Sunday, 15 September 2013

More Latin

Blogging about Poul Anderson, I am free to dip in and out of his many works at any point. Exercising this freedom, I have just reread the 1957 short story, "For the Duration," immediately after the 1984 article, "The Discovery of the Past." In both, I found some Latin.

" Terence wrote in second-century Rome, 'Homo sum; humani nil a me alienum puto.' I am a man; nothing human is alien to me."
- "The Discovery of the Past" IN Anderson, Past Times, New York, 1984, pp. 182-206 AT p. 189.

Terence's exact wording means, "I think (puto) nothing human alien to me."

"'Primus inter pares.'"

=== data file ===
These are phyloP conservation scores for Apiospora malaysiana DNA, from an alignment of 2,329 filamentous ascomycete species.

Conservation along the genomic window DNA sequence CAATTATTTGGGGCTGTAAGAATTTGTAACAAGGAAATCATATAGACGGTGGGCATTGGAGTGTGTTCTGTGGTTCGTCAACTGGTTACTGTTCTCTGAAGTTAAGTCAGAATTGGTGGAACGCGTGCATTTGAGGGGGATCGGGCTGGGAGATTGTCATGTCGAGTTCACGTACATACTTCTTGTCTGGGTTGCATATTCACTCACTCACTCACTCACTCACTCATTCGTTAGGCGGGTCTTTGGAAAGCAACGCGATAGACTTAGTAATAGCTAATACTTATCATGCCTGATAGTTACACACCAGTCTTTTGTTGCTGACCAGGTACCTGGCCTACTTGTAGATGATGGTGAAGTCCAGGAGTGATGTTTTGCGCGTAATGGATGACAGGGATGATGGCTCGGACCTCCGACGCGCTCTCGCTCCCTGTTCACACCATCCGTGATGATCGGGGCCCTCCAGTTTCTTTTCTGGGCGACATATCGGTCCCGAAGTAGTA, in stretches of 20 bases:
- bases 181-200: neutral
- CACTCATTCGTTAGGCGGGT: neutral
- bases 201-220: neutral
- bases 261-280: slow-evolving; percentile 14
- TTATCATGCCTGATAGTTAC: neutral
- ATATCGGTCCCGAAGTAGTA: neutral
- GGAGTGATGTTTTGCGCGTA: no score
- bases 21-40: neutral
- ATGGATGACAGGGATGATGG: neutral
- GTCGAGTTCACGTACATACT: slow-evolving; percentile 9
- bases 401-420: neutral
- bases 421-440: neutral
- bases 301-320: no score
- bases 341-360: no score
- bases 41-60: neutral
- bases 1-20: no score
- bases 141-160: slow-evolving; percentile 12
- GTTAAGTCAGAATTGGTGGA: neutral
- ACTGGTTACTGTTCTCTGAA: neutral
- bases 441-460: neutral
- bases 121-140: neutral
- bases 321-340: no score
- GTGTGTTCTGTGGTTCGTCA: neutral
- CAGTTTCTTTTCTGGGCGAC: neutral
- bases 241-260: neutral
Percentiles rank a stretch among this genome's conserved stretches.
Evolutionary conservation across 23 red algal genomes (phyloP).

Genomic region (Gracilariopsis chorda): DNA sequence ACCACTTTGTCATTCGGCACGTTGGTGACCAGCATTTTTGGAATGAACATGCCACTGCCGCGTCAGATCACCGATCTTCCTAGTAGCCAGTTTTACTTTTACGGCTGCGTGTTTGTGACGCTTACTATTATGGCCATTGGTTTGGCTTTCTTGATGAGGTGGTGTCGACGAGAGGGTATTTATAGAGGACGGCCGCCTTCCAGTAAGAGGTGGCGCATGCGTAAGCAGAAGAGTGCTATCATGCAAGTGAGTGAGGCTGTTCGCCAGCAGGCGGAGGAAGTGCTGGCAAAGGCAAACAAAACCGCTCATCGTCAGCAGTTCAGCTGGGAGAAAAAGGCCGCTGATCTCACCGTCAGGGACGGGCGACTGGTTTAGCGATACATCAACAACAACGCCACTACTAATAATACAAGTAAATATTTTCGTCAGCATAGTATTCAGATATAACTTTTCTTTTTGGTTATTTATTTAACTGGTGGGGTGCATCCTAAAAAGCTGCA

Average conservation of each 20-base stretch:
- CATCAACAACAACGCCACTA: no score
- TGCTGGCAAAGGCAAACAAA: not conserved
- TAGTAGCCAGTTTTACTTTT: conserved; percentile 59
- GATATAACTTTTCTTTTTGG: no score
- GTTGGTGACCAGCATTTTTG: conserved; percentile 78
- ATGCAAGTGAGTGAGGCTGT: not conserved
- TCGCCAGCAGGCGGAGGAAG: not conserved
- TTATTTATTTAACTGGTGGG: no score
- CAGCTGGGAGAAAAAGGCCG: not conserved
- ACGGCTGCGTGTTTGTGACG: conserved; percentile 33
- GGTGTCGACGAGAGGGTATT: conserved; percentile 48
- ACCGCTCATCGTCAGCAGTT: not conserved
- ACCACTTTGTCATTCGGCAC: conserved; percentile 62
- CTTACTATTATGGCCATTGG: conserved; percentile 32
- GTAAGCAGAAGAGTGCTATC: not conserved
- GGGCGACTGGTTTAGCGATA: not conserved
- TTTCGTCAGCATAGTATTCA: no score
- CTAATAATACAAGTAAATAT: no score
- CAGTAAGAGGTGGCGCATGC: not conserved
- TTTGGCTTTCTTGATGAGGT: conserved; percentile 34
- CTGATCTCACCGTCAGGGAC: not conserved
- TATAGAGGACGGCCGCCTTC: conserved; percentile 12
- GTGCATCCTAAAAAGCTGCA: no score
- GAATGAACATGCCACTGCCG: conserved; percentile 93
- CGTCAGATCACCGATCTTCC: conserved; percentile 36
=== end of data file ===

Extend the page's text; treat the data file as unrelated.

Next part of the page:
- "For the Duration" IN Anderson, Strangers From Earth, London, 1965, pp. 69-90 AT p. 88.

"First among equals" - the motto of a school I worked in once.

I have mentioned Latin in Anderson before. The three examples that I remember are:

"Tene Mithra, etiam miles...";
"Es tu peregrinator temporis?";
an inscription on an Ysan boundary marker.

"For the Duration" is Andersonian political fiction. We recognize:

a post-nuclear world dictatorship called "the Protectorate";
a secret revolutionary Committee;
a force shield used as a weapon.

The title is also the punch line - always a neat touch. When one dictator, the self-proclaimed primus inter pares, replaces another, his parting shot is:

"'It's only for the duration of the emergency.'" (p. 90)

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